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What’s the Plural of Mouse?

Make no mouse-take, the plural of mouse is mice, when referring to the rodent. For a computer mouse, both computer mouses and computer mice works.

A wee mouse. Taken by Sandy Millar.
A wee mouse. Taken by Sandy Millar.

What’s the plural of “mouse”?

What’s the plural of mouse? Mouses? mices? mice? Make no mouse-take, and learn your correct English noun forms.

  • The plural of mouse is mice, when referring to the rodent.

  • To refer to a computer mouse, you can use mice or mouses. Both are correct to mention more than one computer mouse.

Sentence examples
singular We play cat and mouse for about ten miles.
pluralThe stores were overrun with rats and mice.

Some nouns switch their inner vowels from singular to plural.
Some nouns switch their inner vowels from singular to plural (like mouse and louse).

Modern English is made up of other, oftentimes ancient languages (such as Greek, PIE languages, Latin, and others.) When words of varied origins come together, incongruences abound. This is why English has so many peculiar plural noun forms. The wee mice is an example of one such irregular plural noun form that was brought down from the Germanic languages to showcase a plural noun. The mouse/mice showcase the effect of the I-mutation/I-umlaut.

Origin of the word “mouse” (& the I-mutation)

Mouse comes from the Middle English word mus, meaning ‘small rodent.’ Mouse and mice have Proto-Indo-European roots, and its plural form, mice, in particular showcases what’s known as the i-mutation, also called the i-umlaut. The i-umlaut or i-mutation might be familiar for students of Germanic linguistics and languages, but it’s meaning is often misunderstood. We know that the majority of English plurals are formed by adding an -s or -es at the end:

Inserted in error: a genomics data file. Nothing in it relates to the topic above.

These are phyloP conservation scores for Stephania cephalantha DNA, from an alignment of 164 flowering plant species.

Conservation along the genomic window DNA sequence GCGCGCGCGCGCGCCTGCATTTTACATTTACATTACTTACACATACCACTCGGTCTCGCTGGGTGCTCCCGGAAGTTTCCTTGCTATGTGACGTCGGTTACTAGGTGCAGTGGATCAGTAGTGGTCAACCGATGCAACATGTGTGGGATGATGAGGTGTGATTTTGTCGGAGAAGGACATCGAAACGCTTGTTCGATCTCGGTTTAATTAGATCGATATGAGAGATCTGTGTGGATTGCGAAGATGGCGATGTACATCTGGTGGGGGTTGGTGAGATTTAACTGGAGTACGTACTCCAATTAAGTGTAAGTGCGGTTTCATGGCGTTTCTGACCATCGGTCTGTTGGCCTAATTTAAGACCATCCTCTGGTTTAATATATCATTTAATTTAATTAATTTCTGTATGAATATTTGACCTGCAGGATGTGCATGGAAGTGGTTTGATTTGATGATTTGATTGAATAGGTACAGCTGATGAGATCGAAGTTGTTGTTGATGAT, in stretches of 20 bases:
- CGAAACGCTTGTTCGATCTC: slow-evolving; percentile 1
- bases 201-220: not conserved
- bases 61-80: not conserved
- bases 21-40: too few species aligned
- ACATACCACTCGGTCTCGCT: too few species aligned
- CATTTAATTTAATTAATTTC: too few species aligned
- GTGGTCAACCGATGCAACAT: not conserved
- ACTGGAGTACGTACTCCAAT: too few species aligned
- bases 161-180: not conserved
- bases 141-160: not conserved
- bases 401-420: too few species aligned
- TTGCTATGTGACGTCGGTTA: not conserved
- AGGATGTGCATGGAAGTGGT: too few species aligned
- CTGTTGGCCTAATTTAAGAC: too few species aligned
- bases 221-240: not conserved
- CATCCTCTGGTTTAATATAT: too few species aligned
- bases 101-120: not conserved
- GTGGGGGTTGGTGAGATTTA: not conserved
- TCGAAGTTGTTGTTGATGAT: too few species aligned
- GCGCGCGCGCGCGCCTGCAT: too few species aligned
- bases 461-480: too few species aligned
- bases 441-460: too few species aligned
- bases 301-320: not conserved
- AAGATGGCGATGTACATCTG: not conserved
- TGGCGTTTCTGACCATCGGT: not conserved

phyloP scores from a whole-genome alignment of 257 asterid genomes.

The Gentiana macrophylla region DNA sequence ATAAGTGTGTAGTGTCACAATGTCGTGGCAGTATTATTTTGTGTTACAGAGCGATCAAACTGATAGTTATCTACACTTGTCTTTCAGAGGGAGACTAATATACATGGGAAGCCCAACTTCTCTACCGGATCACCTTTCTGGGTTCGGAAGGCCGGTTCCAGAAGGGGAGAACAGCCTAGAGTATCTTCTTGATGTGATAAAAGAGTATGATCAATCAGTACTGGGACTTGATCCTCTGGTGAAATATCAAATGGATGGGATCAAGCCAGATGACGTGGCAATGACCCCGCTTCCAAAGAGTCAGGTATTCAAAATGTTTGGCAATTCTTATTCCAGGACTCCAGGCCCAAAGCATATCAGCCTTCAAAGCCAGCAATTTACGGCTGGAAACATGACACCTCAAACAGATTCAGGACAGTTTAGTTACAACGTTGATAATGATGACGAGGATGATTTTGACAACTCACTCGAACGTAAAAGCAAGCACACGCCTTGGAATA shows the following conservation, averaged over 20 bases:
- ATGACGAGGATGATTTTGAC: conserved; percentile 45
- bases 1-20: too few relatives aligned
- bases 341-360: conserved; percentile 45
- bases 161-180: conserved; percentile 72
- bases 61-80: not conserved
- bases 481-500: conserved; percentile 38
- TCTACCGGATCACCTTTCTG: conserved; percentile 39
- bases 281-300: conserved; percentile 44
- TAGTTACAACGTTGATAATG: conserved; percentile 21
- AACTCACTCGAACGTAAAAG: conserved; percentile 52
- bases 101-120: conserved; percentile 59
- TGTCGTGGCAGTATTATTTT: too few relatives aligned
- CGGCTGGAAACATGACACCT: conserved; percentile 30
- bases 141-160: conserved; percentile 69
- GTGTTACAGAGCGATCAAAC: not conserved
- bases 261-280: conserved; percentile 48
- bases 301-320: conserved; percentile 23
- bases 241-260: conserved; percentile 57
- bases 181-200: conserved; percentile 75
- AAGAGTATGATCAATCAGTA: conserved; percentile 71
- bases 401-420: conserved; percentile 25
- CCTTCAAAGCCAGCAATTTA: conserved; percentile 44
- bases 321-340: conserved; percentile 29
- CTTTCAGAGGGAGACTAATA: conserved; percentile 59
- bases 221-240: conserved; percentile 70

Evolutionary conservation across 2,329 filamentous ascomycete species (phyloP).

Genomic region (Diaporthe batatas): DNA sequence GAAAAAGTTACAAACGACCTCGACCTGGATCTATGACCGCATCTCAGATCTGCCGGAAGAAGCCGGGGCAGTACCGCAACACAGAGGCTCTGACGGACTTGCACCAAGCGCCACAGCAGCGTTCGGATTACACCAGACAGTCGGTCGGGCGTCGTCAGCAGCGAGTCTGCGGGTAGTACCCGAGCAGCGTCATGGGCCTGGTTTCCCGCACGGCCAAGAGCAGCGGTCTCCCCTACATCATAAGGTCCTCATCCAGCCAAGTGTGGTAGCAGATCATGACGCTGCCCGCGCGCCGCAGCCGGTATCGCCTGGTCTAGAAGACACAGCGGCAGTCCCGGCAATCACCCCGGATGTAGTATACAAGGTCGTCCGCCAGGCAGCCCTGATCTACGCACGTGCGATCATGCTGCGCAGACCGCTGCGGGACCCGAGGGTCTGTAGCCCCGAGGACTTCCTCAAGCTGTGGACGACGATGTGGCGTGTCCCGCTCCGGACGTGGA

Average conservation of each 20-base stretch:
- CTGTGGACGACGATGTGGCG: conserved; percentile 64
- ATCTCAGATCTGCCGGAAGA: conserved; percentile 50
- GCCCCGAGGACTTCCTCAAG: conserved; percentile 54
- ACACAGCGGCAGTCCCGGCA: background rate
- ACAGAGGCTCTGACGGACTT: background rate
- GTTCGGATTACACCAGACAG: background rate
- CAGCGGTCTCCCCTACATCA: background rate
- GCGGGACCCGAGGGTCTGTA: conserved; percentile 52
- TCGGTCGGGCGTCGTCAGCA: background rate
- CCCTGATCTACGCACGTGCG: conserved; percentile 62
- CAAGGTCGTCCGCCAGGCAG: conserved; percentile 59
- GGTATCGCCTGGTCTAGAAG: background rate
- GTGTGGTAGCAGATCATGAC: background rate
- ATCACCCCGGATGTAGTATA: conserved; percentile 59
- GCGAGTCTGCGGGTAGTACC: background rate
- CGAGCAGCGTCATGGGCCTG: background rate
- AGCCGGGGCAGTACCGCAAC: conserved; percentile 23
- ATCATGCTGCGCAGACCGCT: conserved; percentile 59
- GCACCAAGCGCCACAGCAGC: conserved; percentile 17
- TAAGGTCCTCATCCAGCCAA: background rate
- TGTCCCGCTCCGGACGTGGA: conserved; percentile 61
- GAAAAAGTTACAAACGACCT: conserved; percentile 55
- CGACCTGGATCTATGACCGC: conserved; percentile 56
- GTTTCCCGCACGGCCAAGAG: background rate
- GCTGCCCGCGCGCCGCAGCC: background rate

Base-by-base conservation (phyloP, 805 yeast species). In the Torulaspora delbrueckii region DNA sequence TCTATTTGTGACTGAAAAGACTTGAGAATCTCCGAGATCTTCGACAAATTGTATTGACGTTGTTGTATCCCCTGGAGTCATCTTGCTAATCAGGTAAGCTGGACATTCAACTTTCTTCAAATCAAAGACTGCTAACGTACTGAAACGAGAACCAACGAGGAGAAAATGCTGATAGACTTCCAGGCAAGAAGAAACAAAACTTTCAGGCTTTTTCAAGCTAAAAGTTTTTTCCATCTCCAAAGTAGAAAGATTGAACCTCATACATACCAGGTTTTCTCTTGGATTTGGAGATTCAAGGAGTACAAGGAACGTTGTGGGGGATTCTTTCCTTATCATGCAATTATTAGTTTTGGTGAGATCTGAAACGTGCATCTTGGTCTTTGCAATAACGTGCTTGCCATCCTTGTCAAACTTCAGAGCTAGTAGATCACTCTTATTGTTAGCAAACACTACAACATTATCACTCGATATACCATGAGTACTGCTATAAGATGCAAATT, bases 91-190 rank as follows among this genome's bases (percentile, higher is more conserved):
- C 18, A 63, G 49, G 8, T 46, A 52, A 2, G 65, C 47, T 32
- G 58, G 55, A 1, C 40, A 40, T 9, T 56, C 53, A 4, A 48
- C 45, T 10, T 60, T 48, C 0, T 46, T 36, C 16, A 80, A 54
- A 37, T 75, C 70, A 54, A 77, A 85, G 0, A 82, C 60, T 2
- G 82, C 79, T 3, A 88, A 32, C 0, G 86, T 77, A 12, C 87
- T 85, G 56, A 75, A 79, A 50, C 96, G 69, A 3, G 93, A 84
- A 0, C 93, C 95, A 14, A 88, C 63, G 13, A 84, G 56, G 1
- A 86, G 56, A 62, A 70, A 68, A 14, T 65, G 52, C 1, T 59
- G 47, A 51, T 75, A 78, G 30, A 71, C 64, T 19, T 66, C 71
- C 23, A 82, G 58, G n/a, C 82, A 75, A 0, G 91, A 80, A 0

Regular plural nouns end in s/es.
Regular plural nouns chart. By Gflex on Canva

Middle English plural nouns also took an -s or -es, but the -s/-es suffix was not the only noun form to show more than one of something. Another form can be seen with the I-mutation. Despite the technical sounding name, the I-mutation is fairly straightforward. Instead of adding the conventional -s or -es, the I-mutation changes the vowels of the noun to indicate its plural form.


Similar to mouse, the singular of a louse is in fact lice. Lice are almost always referred to as a plural, which checks out because when we refer to lice, it’s implied that there will be more than one. Mouse, however, are oftentimes found on their own, so its singular form is used often, in addition to mice.

Examples of “mouse” in sentences

We’ve got a mouse in the house

The owl swooped down on the mouse.

“There’s a mouse in my room! It just ran under my bed!”

Examples of “mice” in sentences

My cat likes to catch mice.

Characteristically, mice are known to have a pointed snout, small rounded ears, a body-length scaly tail, and a high breeding rate. (Wikipedia: mice).

Mice are typically distinguished from rats by their size.

Cats, wild dogs, foxes, birds of prey, snakes and even certain kinds of arthropods have been known to prey heavily upon mice.

When the cat’s away, the mice will play.

Terms for male, female, and baby “mice”

  • Female are doe, male mice are bucks.
  • Baby mice are pinkys (because of their pink skin).

What do you call a group of “mice”?

Mice are “a nest”: “a nest of mice stood at the bottom of the staircase”. Mice in groups can also be a “mischief”, “group” or “horde“.

In review: plural of mouse

  1. Mouse is singular and refers to a single mouse.
  2. The plural of mouse is mice. The is the only plural of mouse.
  3. Mouse in groups are a nest, mischief, group or horde.

Read about other plural nouns


  1. Collective noun for mice
  2. Terms for male/female/baby mice
  3. Plural of animals quiz
  4. I-mutation

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